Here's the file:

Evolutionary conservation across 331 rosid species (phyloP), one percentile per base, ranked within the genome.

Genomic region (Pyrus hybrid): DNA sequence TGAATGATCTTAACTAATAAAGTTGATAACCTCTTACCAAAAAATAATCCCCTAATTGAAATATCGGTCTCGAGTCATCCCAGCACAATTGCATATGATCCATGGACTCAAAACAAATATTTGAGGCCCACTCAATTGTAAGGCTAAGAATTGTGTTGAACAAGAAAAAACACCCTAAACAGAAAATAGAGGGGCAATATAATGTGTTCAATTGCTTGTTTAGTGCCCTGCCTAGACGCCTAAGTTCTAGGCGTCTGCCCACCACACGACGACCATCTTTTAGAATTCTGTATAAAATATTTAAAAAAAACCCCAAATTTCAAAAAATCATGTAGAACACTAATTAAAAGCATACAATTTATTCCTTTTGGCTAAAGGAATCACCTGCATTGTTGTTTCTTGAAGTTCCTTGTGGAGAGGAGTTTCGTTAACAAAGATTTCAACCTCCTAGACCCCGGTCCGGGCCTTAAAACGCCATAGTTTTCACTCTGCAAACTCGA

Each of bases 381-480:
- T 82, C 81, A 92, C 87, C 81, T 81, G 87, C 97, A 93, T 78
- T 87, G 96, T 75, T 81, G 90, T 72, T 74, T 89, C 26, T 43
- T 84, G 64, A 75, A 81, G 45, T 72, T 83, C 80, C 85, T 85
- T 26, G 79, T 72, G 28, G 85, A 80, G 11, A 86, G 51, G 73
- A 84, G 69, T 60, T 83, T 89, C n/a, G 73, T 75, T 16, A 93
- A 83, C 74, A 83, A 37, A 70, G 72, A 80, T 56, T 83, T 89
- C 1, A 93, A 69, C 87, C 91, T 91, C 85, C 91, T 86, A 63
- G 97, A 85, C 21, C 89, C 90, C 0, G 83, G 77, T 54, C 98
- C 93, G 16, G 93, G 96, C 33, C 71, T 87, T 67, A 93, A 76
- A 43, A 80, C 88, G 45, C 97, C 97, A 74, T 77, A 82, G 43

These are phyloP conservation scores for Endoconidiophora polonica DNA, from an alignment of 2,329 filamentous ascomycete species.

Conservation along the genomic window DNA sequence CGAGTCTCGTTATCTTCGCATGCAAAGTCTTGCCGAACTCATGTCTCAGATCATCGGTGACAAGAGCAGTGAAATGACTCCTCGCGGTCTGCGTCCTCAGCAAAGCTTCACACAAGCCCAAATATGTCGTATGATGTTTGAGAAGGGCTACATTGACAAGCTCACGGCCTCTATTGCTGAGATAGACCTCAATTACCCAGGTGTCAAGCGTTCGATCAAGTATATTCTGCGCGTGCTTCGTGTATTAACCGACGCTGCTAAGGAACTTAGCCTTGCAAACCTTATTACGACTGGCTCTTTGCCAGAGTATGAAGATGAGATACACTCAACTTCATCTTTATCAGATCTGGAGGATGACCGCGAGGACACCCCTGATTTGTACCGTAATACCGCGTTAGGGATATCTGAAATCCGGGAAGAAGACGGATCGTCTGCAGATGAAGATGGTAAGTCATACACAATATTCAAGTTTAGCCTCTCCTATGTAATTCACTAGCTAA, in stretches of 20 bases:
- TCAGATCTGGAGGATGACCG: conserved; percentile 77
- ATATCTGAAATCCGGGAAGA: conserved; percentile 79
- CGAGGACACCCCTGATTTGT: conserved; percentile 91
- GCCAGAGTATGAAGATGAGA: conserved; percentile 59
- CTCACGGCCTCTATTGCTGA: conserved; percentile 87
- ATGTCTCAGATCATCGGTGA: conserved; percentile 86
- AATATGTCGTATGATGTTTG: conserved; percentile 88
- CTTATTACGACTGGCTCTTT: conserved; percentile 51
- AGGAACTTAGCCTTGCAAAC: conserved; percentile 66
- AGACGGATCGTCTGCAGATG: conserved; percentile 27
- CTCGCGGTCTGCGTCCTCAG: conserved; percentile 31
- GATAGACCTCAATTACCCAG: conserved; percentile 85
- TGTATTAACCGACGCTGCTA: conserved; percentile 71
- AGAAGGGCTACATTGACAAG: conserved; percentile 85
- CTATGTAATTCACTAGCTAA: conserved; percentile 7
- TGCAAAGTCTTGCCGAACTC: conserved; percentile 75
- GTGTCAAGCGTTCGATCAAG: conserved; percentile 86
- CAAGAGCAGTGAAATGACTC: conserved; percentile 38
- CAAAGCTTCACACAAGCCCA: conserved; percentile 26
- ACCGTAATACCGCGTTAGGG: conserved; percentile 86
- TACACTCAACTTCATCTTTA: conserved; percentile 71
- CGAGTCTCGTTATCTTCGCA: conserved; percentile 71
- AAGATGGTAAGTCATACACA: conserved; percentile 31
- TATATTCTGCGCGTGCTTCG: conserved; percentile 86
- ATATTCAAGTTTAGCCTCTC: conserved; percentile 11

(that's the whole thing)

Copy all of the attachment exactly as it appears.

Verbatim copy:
Evolutionary conservation across 331 rosid species (phyloP), one percentile per base, ranked within the genome.

Genomic region (Pyrus hybrid): DNA sequence TGAATGATCTTAACTAATAAAGTTGATAACCTCTTACCAAAAAATAATCCCCTAATTGAAATATCGGTCTCGAGTCATCCCAGCACAATTGCATATGATCCATGGACTCAAAACAAATATTTGAGGCCCACTCAATTGTAAGGCTAAGAATTGTGTTGAACAAGAAAAAACACCCTAAACAGAAAATAGAGGGGCAATATAATGTGTTCAATTGCTTGTTTAGTGCCCTGCCTAGACGCCTAAGTTCTAGGCGTCTGCCCACCACACGACGACCATCTTTTAGAATTCTGTATAAAATATTTAAAAAAAACCCCAAATTTCAAAAAATCATGTAGAACACTAATTAAAAGCATACAATTTATTCCTTTTGGCTAAAGGAATCACCTGCATTGTTGTTTCTTGAAGTTCCTTGTGGAGAGGAGTTTCGTTAACAAAGATTTCAACCTCCTAGACCCCGGTCCGGGCCTTAAAACGCCATAGTTTTCACTCTGCAAACTCGA

Each of bases 381-480:
- T 82, C 81, A 92, C 87, C 81, T 81, G 87, C 97, A 93, T 78
- T 87, G 96, T 75, T 81, G 90, T 72, T 74, T 89, C 26, T 43
- T 84, G 64, A 75, A 81, G 45, T 72, T 83, C 80, C 85, T 85
- T 26, G 79, T 72, G 28, G 85, A 80, G 11, A 86, G 51, G 73
- A 84, G 69, T 60, T 83, T 89, C n/a, G 73, T 75, T 16, A 93
- A 83, C 74, A 83, A 37, A 70, G 72, A 80, T 56, T 83, T 89
- C 1, A 93, A 69, C 87, C 91, T 91, C 85, C 91, T 86, A 63
- G 97, A 85, C 21, C 89, C 90, C 0, G 83, G 77, T 54, C 98
- C 93, G 16, G 93, G 96, C 33, C 71, T 87, T 67, A 93, A 76
- A 43, A 80, C 88, G 45, C 97, C 97, A 74, T 77, A 82, G 43

These are phyloP conservation scores for Endoconidiophora polonica DNA, from an alignment of 2,329 filamentous ascomycete species.

Conservation along the genomic window DNA sequence CGAGTCTCGTTATCTTCGCATGCAAAGTCTTGCCGAACTCATGTCTCAGATCATCGGTGACAAGAGCAGTGAAATGACTCCTCGCGGTCTGCGTCCTCAGCAAAGCTTCACACAAGCCCAAATATGTCGTATGATGTTTGAGAAGGGCTACATTGACAAGCTCACGGCCTCTATTGCTGAGATAGACCTCAATTACCCAGGTGTCAAGCGTTCGATCAAGTATATTCTGCGCGTGCTTCGTGTATTAACCGACGCTGCTAAGGAACTTAGCCTTGCAAACCTTATTACGACTGGCTCTTTGCCAGAGTATGAAGATGAGATACACTCAACTTCATCTTTATCAGATCTGGAGGATGACCGCGAGGACACCCCTGATTTGTACCGTAATACCGCGTTAGGGATATCTGAAATCCGGGAAGAAGACGGATCGTCTGCAGATGAAGATGGTAAGTCATACACAATATTCAAGTTTAGCCTCTCCTATGTAATTCACTAGCTAA, in stretches of 20 bases:
- TCAGATCTGGAGGATGACCG: conserved; percentile 77
- ATATCTGAAATCCGGGAAGA: conserved; percentile 79
- CGAGGACACCCCTGATTTGT: conserved; percentile 91
- GCCAGAGTATGAAGATGAGA: conserved; percentile 59
- CTCACGGCCTCTATTGCTGA: conserved; percentile 87
- ATGTCTCAGATCATCGGTGA: conserved; percentile 86
- AATATGTCGTATGATGTTTG: conserved; percentile 88
- CTTATTACGACTGGCTCTTT: conserved; percentile 51
- AGGAACTTAGCCTTGCAAAC: conserved; percentile 66
- AGACGGATCGTCTGCAGATG: conserved; percentile 27
- CTCGCGGTCTGCGTCCTCAG: conserved; percentile 31
- GATAGACCTCAATTACCCAG: conserved; percentile 85
- TGTATTAACCGACGCTGCTA: conserved; percentile 71
- AGAAGGGCTACATTGACAAG: conserved; percentile 85
- CTATGTAATTCACTAGCTAA: conserved; percentile 7
- TGCAAAGTCTTGCCGAACTC: conserved; percentile 75
- GTGTCAAGCGTTCGATCAAG: conserved; percentile 86
- CAAGAGCAGTGAAATGACTC: conserved; percentile 38
- CAAAGCTTCACACAAGCCCA: conserved; percentile 26
- ACCGTAATACCGCGTTAGGG: conserved; percentile 86
- TACACTCAACTTCATCTTTA: conserved; percentile 71
- CGAGTCTCGTTATCTTCGCA: conserved; percentile 71
- AAGATGGTAAGTCATACACA: conserved; percentile 31
- TATATTCTGCGCGTGCTTCG: conserved; percentile 86
- ATATTCAAGTTTAGCCTCTC: conserved; percentile 11